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[493] and that the government formed was federal and not national. Washington, Hamilton, Sherman, Ellsworth, Ames, Bowdoin, Morris, and, in short, all the fathers, took the same view; all recognizing the union of sovereign States.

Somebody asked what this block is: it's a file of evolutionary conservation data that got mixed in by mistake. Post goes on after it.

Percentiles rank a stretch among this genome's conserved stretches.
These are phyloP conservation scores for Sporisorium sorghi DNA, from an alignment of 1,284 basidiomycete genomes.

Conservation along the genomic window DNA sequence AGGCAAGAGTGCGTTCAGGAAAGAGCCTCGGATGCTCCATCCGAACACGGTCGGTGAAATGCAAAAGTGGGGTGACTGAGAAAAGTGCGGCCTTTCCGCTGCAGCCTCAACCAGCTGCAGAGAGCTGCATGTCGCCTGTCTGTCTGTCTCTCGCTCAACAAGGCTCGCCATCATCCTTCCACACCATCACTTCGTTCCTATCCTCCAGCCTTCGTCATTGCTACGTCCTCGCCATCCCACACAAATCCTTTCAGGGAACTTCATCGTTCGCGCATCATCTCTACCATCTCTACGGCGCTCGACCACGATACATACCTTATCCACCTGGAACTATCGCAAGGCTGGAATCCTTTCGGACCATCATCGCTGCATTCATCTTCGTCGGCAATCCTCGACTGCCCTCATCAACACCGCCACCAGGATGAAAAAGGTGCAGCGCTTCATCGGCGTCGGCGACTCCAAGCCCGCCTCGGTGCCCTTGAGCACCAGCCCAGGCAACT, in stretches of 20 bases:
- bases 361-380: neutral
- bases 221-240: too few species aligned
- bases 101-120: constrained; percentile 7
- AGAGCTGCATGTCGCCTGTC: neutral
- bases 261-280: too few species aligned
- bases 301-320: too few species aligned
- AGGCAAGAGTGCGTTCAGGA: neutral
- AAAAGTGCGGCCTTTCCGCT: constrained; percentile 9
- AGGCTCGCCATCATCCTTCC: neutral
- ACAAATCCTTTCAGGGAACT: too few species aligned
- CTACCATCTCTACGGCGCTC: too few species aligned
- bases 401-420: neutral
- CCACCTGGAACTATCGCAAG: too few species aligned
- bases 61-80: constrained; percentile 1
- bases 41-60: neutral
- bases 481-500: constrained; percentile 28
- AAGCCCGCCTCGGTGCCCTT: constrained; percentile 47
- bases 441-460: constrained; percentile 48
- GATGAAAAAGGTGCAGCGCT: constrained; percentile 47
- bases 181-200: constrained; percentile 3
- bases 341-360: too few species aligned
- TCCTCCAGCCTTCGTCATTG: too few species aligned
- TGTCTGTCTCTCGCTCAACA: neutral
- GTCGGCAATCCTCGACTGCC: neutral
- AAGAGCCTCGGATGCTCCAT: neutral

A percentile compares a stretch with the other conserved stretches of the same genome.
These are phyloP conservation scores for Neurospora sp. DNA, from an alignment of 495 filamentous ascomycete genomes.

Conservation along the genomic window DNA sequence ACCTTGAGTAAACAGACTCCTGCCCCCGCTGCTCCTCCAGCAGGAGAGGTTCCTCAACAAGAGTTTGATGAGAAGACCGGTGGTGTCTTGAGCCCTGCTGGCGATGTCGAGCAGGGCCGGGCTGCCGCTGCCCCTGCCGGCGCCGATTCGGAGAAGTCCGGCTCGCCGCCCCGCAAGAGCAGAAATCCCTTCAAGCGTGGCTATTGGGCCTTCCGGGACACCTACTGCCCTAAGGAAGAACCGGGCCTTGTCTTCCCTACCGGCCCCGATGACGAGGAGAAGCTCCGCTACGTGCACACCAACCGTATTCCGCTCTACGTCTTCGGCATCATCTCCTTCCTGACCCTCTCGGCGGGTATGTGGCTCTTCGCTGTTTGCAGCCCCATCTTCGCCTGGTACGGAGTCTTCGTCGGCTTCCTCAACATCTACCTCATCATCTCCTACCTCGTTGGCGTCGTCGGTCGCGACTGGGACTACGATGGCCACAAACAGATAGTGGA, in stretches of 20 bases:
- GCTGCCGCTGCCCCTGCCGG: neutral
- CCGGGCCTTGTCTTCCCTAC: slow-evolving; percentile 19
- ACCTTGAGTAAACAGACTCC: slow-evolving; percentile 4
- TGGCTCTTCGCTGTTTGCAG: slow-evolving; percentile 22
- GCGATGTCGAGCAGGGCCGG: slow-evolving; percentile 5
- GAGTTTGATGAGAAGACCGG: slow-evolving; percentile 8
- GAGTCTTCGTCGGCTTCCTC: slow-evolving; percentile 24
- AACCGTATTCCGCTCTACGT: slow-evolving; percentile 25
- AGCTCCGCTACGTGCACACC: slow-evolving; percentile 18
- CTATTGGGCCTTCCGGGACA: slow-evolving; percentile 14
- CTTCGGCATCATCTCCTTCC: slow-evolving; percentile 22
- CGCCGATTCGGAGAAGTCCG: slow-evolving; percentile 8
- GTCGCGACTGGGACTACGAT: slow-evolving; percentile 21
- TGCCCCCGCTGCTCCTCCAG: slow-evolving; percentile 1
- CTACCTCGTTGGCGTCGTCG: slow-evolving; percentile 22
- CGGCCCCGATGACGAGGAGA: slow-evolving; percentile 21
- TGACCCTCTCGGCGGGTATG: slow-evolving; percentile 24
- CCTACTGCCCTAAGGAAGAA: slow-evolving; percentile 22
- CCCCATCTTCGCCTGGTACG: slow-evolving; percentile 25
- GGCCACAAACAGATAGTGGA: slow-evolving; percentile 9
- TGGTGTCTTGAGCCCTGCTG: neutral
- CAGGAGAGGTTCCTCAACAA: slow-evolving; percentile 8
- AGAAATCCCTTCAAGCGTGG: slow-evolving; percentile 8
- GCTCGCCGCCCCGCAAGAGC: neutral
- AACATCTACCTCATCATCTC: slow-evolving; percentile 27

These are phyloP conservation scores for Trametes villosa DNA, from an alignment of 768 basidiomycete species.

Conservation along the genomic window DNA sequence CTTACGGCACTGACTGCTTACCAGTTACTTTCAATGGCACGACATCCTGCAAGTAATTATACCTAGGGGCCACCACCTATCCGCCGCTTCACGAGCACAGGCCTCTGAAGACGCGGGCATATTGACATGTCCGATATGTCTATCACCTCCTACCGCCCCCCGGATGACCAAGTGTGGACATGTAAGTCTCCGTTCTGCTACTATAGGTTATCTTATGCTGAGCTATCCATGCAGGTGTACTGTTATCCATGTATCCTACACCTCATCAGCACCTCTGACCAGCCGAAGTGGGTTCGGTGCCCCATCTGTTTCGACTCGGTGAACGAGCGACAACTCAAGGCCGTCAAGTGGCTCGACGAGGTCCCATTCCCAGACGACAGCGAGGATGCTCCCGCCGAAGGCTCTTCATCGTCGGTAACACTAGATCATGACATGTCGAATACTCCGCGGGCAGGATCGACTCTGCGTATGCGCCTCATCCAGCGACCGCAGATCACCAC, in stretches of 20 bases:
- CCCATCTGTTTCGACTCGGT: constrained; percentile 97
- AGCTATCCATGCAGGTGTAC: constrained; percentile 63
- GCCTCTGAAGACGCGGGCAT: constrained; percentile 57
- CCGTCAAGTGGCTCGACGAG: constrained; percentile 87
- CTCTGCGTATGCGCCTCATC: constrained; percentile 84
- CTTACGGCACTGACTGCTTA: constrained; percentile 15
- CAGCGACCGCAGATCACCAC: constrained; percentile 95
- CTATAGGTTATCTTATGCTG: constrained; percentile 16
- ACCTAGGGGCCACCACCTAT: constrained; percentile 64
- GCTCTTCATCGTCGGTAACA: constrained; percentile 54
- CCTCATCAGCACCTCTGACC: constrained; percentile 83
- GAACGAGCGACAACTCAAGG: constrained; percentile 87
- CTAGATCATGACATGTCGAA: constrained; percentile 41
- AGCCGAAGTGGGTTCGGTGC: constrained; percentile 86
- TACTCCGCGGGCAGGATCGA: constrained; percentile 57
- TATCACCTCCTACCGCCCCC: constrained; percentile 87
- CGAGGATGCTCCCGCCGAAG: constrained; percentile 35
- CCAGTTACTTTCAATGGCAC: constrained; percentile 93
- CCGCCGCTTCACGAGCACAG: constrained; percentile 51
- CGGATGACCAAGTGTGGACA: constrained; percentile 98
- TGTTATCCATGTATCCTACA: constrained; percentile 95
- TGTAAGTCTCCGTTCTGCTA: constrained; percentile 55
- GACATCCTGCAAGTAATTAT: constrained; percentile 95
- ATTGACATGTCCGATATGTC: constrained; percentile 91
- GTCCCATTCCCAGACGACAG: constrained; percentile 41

Now, how is it possible for any informed person to doubt that sovereignty is, as James Wilson says, ‘in the people before they make a Constitution, and remains in them after it is made,’ i. e., ‘in thirteen independent sovereignties’—to use his own words? Of course the collective people, that is to say, societies, is meant, for only as organized bodies can the people have political mind and act in government. New York, Massachusetts, Maryland, and the rest of the names in the Constitution, mean only ‘the people’ called by those names—‘the people of the United States.’ ‘The people,’ as States, have the only voters. ‘The people,’ as States, have all the federal representation. ‘The people,’ as States, ‘choose’ and ‘appoint’ and ‘commission’ all representatives, senators and electors of presidents from their own citizens. [Articles I and II.] ‘The people,’ as States, are to ‘establish’ the Constitution through their conventions. [Article VII.] ‘The people,’ as States, are guaranteed by the associated States to be republics or self-governing peoples. [Article IV.] ‘The people,’ as States, are to make all amendments. [Article V.] Each State has ‘suffrage’ in the Senate, which can never end without her ‘consent.’ All these provisions of the constitution, especially the last, make obvious both mind in the State and sovereignty in mind. Denying this seat and residence of sovereign will is simple untruth-criminal, if coupled with knowledge.

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